Improving the probabilities of success of expatriate managers in the global organisation of the 21st century Online publication date: Thu, 30-Oct-2014
by Michael Harvey, Nancy Napier, Miriam Moeller
International Journal of Human Resources Development and Management (IJHRDM), Vol. 11, No. 2/3/4, 2011
Abstract: As globalisation begins to accelerate, the need for personnel to staff organisations will reach a critical juncture. Two issues appear to be heading for conflict: 1) the need for adequate supply of global managers; 2) the need to change the staffing regimen of the past to meet the needs of the evolving global organisations. While there has been an ongoing debate in the academic literature about the effectiveness and the rate of success of expatriate managers, it is increasingly clear that that selection, training/development, compensation, performance appraisal of expatriate managers will have to change to reflect current environmental/political circumstances. We address the modifications that need to be made to the historic/traditional concept of expatriation to include creative solutions and means of implementing them as a way for expatriate managers to fit the staffing requirement of the 21st century global organisation. One might say, that it could be 'a last ditch' effort to improve the probabilities of success of expatriate managers in global organisations.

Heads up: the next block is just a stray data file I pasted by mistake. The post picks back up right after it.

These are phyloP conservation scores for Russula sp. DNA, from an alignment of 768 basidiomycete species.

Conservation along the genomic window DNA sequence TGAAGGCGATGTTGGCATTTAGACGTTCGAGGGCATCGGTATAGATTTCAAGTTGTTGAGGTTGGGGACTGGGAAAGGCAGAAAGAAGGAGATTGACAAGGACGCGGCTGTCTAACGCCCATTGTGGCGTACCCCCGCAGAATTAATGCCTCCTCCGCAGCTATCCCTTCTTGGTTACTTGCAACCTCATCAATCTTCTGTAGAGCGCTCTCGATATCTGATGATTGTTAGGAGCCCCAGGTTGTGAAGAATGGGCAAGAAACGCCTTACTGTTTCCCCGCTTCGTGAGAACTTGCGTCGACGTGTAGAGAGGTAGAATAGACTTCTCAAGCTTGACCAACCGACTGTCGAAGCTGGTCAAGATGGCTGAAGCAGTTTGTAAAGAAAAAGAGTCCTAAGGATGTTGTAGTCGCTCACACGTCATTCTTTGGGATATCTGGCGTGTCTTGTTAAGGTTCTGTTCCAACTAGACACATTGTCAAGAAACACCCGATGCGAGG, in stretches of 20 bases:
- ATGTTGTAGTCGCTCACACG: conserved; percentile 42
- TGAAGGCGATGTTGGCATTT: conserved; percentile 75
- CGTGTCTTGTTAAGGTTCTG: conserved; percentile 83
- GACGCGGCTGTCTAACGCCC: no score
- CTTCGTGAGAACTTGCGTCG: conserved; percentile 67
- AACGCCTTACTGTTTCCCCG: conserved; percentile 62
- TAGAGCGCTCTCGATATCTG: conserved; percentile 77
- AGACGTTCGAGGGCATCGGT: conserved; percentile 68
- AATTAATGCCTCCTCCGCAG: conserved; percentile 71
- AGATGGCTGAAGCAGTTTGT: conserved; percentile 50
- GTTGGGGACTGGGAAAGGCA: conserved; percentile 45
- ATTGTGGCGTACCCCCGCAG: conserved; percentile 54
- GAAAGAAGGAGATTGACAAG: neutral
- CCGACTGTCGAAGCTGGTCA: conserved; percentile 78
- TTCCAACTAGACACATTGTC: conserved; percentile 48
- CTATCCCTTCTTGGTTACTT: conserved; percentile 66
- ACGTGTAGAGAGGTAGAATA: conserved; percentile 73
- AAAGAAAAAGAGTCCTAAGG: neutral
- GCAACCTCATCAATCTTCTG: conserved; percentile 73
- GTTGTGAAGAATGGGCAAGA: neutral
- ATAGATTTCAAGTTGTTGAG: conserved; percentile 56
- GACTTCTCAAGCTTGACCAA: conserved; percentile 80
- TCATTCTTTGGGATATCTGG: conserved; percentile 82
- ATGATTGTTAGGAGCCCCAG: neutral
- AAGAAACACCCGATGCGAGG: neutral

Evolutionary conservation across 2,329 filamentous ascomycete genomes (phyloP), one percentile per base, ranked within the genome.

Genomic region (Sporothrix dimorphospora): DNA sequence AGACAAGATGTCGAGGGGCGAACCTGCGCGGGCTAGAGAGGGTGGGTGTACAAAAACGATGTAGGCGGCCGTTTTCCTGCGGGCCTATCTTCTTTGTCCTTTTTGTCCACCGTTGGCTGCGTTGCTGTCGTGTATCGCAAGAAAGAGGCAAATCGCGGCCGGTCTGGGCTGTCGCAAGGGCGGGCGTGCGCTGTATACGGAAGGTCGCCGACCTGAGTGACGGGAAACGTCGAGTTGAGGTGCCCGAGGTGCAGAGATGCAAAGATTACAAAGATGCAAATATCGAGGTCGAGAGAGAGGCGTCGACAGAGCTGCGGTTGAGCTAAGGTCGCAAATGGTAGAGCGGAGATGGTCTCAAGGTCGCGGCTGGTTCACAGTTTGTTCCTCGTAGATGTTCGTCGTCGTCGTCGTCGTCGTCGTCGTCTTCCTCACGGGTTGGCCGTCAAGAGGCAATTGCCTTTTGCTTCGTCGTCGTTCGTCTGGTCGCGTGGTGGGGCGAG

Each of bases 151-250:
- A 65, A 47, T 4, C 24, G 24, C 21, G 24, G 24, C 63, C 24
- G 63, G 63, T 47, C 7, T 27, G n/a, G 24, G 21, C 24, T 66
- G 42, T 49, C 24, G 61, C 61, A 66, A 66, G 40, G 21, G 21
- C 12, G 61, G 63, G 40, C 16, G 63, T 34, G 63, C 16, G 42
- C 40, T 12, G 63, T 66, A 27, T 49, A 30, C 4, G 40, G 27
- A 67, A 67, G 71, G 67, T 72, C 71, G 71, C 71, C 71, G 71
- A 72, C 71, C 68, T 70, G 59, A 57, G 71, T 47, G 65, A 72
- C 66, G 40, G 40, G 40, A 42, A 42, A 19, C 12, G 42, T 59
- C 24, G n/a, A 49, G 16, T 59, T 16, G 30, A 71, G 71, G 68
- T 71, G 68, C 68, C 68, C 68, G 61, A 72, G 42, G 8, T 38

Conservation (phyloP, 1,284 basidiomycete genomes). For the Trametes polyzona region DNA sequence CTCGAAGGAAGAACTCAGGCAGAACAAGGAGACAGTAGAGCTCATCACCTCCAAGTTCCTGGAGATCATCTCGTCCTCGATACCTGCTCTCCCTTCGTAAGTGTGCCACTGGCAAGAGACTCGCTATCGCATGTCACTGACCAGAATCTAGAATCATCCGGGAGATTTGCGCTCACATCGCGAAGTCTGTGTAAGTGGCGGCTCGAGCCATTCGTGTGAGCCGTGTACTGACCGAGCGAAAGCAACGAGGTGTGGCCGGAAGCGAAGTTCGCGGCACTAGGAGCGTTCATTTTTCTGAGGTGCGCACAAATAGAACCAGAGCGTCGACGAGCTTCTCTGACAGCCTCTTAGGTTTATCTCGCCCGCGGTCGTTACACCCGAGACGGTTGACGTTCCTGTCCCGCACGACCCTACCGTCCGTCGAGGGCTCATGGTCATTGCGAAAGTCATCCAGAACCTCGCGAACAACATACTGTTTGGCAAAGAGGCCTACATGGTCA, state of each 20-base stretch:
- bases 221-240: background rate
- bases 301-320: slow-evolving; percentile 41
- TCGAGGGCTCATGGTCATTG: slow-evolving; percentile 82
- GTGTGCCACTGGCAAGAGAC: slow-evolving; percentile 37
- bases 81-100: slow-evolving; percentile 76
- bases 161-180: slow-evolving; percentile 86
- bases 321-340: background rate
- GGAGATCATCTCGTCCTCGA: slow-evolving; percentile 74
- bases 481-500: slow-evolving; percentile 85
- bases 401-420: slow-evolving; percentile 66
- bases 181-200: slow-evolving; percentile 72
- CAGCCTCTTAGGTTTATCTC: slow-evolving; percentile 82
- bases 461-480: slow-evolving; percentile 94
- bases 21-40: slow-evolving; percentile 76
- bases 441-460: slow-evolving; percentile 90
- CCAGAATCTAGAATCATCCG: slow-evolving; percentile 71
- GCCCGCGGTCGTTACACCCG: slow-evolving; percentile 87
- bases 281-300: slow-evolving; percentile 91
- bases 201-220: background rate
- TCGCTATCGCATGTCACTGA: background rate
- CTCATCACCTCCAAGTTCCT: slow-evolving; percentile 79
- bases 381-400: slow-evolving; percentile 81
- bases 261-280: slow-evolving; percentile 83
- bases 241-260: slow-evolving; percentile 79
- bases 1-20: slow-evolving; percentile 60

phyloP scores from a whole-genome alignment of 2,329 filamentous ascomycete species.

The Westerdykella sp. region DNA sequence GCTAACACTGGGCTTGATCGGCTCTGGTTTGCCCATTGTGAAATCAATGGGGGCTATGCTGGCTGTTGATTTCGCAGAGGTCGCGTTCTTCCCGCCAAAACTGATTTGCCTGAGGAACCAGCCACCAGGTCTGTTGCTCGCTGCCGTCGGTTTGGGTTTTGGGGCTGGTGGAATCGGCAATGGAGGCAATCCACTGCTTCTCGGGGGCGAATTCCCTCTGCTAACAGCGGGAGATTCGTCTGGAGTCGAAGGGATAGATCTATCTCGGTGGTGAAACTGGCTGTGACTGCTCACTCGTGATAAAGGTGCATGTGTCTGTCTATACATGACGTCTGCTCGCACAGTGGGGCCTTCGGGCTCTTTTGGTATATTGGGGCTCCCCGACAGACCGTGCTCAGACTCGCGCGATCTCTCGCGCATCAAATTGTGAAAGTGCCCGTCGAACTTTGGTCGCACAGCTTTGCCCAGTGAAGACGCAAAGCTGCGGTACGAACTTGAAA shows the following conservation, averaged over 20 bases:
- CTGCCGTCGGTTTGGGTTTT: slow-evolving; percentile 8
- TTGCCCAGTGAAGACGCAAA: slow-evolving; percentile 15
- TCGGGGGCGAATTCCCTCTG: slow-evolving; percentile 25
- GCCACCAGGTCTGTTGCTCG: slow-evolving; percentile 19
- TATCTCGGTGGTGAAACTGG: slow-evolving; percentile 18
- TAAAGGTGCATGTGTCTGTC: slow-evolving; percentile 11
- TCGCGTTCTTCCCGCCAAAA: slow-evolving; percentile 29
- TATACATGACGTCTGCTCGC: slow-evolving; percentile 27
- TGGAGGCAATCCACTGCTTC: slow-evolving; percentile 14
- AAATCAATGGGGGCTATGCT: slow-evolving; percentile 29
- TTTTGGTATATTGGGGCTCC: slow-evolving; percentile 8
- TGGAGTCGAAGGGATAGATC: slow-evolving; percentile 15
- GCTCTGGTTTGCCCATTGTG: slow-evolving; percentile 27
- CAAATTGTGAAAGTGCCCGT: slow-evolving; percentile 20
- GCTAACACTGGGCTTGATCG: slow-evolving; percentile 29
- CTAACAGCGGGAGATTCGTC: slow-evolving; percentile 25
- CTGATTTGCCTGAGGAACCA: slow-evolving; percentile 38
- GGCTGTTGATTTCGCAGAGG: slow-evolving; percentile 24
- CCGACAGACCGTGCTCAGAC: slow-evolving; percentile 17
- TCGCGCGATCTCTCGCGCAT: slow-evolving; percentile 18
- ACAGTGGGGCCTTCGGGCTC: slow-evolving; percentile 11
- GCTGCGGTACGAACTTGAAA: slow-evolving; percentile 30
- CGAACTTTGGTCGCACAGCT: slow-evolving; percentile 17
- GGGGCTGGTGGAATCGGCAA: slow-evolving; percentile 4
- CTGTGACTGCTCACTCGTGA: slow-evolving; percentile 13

Online publication date: Thu, 30-Oct-2014
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